Heylyn is not controverted by more recent authors, such as James Augustus Hessy (Sunday, 119), nor Kenneth Parker (The English Sabbath, 19). Heylyn quotes Alfonsi's Latin text, Dialogi contra Iudaeos, which does not seem to be available online in full. But the key sentence is:

Dies Dominica, dies, viz. resurrectionis, quae suae salvationis causa exstitit, Christianorum Sabbatum est.

Translated:

The Lord's day, that is, the day of resurrection, which happened for the sake of their salvation, is the Christians' Sabbath.

Technically the translation of the last phrase as "the Christian Sabbath" is not possible; Christianorum is genitive (indicating posession) and not an adjective. But "the Christians' Sabbath" is so similar that Heylyn considered the phrases essentially equivalent, and we might as well.

Granted, Haylyn is quick to argue that Alfonsi's phrase was meant only analogically, in the sense that Easter is the Christian Passover. But Kenneth Parker relates several other pre-Reformation authors who connected the Sabbath and Sunday (though not with the phrase "Christian Sabbath"), such as a 6th century homilist (18), the author of Dives and Pauper, and Archbishop Arundal (21).

These last comments serve only to provide a bit of context – the first use of a phrase like that requested comes from the 12th century, in the writings of Petrus Alphonsi.

  • Well until new evidence is presented looks like you've got it. Thanks! This really made my day. – Joshua Sep 22 '16 at 12:10
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The idea of Sunday as rest, like Sabbath, traces back to the first centuries of Christianity.

Eusebius, writing circa 330 CE, "joins" the day of Sunday (aka at that time as the Lord's Day) with its rest, as opposed to the Sabbath.

Accordingly he [Constantine] enjoined on all the subjects of the Roman empire to observe the Lord’s day, as a day of rest, and also to honor the day which precedes the Sabbath; in memory, I suppose, of what the Saviour of mankind is recorded to have achieved on that day. http://www.ccel.org/ccel/schaff/npnf201.iv.vi.iv.xviii.html

Synod of Laodicea 29th Canon held in 364 CE determined this also ties the idea of Sabbath rest to Sunday rest.

Canon XXIX. Christians must not judaize by resting on the Sabbath, but must work on that day, rather honouring the Lord’s Day; and, if they can, resting then as Christians. But if any shall be found to be judaizers, let them be anathema from Christ.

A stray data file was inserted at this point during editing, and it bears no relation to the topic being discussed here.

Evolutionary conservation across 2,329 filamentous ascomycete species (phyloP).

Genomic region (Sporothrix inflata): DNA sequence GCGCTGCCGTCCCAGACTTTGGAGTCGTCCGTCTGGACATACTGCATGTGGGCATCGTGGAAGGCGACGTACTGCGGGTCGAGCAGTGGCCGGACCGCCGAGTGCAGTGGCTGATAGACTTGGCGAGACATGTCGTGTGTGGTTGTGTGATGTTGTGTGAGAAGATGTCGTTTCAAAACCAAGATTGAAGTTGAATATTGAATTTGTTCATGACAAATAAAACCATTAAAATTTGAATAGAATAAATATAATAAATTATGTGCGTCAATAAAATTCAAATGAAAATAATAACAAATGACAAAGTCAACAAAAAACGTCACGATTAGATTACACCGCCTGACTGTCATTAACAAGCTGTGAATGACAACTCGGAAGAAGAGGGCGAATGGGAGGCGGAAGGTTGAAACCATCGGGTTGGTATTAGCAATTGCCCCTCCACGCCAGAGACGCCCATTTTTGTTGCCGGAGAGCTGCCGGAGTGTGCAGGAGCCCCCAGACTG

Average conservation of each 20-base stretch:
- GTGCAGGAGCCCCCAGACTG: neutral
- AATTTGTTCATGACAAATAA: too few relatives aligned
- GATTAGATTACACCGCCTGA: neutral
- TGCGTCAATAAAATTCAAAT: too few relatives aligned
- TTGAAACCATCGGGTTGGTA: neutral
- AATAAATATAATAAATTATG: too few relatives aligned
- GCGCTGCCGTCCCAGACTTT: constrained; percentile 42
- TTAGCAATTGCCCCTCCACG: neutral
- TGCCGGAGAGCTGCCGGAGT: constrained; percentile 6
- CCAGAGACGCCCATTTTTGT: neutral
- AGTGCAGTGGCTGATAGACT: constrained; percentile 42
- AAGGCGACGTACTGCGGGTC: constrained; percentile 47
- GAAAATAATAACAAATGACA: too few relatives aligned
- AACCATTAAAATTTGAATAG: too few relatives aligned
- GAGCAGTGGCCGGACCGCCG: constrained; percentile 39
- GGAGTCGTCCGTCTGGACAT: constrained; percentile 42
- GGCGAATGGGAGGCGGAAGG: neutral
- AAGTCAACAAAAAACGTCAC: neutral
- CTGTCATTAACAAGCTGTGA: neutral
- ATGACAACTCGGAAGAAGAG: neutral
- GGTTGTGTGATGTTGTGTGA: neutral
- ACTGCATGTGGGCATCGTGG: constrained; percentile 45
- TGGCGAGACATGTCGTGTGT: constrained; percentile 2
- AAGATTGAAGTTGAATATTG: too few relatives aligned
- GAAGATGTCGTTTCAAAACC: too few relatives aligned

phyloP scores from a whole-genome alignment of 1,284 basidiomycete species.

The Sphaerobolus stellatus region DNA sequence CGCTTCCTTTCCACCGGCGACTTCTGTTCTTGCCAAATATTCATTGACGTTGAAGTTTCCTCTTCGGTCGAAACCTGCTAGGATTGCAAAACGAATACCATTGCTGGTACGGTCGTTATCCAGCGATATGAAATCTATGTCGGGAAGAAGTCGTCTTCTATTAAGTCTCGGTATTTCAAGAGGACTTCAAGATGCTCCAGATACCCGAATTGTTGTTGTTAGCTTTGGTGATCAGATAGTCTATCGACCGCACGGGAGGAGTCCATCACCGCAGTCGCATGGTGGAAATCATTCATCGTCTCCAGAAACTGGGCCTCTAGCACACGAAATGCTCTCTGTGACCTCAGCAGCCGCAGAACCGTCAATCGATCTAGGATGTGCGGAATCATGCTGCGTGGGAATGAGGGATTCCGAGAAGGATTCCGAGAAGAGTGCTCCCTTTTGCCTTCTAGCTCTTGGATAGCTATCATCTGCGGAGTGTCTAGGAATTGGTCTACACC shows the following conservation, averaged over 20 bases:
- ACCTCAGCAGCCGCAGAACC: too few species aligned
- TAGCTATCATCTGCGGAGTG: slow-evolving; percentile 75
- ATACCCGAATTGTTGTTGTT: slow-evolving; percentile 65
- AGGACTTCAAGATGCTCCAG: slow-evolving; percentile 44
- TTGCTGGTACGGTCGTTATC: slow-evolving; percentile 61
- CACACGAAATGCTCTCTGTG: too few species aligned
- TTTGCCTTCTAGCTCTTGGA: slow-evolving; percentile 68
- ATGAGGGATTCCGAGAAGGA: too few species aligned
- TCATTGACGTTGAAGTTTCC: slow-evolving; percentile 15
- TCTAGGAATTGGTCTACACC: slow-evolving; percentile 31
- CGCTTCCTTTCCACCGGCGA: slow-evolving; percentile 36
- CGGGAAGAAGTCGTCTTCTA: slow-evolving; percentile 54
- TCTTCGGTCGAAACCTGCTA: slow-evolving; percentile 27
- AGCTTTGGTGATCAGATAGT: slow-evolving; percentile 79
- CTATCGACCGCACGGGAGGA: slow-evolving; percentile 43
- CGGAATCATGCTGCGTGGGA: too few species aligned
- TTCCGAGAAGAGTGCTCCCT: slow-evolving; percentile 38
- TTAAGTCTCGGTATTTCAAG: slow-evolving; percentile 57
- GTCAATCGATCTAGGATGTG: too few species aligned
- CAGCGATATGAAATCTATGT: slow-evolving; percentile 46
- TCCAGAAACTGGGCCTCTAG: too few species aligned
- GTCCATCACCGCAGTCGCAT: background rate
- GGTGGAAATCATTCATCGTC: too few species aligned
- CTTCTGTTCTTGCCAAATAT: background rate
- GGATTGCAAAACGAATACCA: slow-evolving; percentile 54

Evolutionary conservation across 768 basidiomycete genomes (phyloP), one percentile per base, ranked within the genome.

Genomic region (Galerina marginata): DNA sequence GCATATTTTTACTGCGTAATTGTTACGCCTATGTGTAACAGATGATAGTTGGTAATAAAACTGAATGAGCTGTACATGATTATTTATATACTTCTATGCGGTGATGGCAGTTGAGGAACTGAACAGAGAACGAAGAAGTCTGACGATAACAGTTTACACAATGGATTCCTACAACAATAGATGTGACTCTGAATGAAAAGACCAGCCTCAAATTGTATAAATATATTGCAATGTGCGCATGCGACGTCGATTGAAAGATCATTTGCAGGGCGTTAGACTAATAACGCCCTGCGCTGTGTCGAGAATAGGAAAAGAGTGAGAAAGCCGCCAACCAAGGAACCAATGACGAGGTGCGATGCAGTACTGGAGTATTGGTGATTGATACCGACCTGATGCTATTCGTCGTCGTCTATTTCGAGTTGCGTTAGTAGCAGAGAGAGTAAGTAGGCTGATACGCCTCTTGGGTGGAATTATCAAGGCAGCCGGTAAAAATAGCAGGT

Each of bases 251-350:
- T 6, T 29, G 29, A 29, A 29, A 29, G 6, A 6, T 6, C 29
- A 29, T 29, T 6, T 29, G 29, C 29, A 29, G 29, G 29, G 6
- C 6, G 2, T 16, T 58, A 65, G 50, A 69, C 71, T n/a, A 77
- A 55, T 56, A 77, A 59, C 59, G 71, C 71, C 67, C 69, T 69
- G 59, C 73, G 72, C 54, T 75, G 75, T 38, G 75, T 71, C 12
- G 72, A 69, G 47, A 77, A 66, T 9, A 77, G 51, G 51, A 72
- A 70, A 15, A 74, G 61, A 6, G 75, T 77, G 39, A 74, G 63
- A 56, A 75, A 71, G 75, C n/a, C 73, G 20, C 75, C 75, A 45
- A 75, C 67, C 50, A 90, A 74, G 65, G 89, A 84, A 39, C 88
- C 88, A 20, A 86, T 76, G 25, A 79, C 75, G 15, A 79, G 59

Notes [to same]. Ancient Epitome of Canon XXIX. A Christian shall not stop work on the Sabbath, but on the Lord’s Day. Balsamon. Here the Fathers order that no one of the faithful shall stop work on the Sabbath as do the Jews, but that they should honour the Lord’s Day, on account of the Lord’s resurrection, and that on that day they should abstain from manual labour and go to church. But thus abstaining from work on Sunday they do not lay down as a necessity, but they add, “if they can.” For if through need or any other necessity any one worked on the Lord’s day this was not reckoned against him. http://www.ccel.org/ccel/schaff/npnf214.viii.vii.iii.xxxiv.html

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    I'm not sure this answers the question. You seem to point out two examples of Sunday explicitly not being called the Sabbath. The OP is looking for examples of Sunday actually being called "Sabbath". – guest37 Jan 29 '18 at 16:48
  • True enough, but, very importantly, as I point out the definition of Sabbath as rest or no work was transferred from Saturday to Sunday very early on among early Christian fathers. As well, there are other examples of Sabbath from one day to perpetual rest (Justin Martyr, Tertullian). IOW, it's not a day per se (see also the seven Feast days as Sabbaths), but rather the cessation from rest that defines the day. – SLM Jan 29 '18 at 18:41

protected by Community Aug 24 '16 at 5:42